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How fast is too fast/slow?
Discussion regarding the reloading of ammunition and tuning of loads for accuracy
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johnbra
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PostPosted: Mon Jan 24, 2011 9:57 pm    Post subject: How fast is too fast/slow? Reply with quote

A buddy and I have been having a conversation for quite sometime about what bullet to shoot. We've both been shooting a 150 gr hornady SST, he has a 300 ultra mag, and i've got a 300 WSM. His misfortune last season of wounding an elk and never finding it has us both wondering if we need to make a change in our bullet selection. He's had multiple people tell him the bullet is cheap, too light and going too fast and the bullet probably discintegrated on contact not making a fatal kill. I'm thinking about putting the nosler 200 gr partition in my 300 WSM. Seems we're learning fast isnt necessarily a good thing, but i want to keep my trajectory as flat as possible. My primary game is deer, elk, and bear. Should i stick with the 150 SST? or should i move up and how high?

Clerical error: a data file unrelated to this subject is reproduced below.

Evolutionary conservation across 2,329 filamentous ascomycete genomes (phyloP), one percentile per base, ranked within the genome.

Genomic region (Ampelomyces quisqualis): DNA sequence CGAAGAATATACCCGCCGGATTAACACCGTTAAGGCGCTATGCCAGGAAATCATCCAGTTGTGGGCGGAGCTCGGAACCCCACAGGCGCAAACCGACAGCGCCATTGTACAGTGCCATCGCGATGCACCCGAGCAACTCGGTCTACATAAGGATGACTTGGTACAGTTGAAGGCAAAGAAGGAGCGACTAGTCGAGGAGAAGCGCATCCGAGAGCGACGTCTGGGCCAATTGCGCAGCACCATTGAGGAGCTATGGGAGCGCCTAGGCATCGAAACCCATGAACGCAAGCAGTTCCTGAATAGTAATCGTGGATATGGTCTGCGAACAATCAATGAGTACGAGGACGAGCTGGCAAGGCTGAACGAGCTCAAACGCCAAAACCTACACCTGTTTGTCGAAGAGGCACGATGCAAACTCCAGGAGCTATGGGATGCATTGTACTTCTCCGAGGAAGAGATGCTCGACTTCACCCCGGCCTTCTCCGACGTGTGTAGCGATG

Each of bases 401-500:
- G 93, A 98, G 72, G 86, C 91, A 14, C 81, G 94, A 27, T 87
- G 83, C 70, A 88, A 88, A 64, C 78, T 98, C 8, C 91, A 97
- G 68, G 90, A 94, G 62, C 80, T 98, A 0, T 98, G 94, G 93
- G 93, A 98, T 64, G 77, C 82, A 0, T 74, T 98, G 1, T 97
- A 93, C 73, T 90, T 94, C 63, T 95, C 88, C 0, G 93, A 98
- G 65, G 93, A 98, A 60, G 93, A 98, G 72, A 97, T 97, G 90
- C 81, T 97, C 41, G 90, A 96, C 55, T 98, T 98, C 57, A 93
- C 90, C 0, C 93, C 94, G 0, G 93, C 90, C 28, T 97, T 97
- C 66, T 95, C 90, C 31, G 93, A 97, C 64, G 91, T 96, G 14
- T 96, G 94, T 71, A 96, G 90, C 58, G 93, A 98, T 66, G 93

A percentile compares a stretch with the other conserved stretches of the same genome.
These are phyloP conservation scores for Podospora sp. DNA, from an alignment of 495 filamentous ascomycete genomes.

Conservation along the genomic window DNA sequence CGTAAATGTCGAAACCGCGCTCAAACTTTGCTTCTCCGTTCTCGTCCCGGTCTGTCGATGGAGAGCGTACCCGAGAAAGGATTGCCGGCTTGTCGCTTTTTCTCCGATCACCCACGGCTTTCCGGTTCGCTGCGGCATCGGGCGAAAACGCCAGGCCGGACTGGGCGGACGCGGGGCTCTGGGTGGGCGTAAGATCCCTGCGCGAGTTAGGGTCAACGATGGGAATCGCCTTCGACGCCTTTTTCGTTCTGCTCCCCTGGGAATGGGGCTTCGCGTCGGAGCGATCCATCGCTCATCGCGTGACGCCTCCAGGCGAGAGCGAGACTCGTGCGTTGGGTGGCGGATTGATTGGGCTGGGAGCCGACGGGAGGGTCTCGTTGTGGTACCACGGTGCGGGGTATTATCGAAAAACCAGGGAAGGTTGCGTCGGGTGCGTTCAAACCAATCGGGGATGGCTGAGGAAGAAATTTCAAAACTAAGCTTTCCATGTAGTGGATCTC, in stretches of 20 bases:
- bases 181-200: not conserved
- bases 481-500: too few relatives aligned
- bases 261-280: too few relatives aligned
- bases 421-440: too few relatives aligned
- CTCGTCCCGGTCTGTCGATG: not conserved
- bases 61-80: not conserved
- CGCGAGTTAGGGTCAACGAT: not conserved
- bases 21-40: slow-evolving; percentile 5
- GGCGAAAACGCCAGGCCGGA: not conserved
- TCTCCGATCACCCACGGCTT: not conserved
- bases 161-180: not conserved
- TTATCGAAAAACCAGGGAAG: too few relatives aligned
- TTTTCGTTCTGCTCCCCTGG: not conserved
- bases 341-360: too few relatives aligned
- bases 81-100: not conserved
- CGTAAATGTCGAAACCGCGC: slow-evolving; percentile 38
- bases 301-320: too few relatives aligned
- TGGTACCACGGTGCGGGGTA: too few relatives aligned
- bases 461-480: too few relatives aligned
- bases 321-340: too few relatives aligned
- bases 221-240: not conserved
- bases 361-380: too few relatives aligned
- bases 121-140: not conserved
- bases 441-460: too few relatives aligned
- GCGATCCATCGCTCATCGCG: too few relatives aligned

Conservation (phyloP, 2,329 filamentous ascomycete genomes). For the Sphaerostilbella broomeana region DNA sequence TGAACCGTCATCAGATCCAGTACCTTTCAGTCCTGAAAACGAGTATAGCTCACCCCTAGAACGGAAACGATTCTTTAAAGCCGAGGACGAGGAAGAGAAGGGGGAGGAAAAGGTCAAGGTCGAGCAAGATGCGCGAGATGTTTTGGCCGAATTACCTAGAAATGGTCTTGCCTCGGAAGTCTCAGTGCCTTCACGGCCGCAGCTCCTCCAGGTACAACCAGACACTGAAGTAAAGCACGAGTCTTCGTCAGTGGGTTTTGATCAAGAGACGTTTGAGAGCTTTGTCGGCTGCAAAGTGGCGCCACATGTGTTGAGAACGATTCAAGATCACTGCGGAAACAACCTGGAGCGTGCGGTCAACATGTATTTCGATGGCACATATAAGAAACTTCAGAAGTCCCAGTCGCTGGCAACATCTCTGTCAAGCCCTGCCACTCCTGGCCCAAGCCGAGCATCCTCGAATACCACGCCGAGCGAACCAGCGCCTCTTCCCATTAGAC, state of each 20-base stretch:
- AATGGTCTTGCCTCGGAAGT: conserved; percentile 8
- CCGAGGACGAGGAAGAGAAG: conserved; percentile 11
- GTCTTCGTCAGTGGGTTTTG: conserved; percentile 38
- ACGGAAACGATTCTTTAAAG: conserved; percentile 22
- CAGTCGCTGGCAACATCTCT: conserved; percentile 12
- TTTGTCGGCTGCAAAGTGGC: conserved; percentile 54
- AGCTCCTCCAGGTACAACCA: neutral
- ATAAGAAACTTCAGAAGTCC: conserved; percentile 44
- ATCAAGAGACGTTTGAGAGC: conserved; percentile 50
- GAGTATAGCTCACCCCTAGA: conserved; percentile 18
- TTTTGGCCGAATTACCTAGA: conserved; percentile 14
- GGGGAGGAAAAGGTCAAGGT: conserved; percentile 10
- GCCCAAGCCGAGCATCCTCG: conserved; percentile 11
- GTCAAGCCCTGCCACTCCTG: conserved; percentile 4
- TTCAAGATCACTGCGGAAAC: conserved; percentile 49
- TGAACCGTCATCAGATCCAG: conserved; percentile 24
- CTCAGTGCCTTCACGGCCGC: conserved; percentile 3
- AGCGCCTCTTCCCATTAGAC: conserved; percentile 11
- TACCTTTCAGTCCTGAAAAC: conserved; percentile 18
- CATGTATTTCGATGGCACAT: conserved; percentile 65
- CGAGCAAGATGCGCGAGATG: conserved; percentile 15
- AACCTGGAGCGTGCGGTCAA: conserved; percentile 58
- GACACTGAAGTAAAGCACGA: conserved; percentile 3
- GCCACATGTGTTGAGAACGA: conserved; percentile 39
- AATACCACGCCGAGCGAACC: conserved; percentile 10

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Pumpkinslinger
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PostPosted: Mon Jan 24, 2011 11:18 pm    Post subject: Re: How fast is too fast/slow? Reply with quote

My understanding is that the SSTs are designed for deer hunting. From Hornady's web site:

"SST® (Super Shock Tip)
Streamlined for ultra-flat trajectories our SST contains a polymer tip for rapid expansion and maximum energy transfer. The match-grade jacket delivers surgical accuracy while heavy construction with InterLock feature delivers deep penetration every time. Find out more...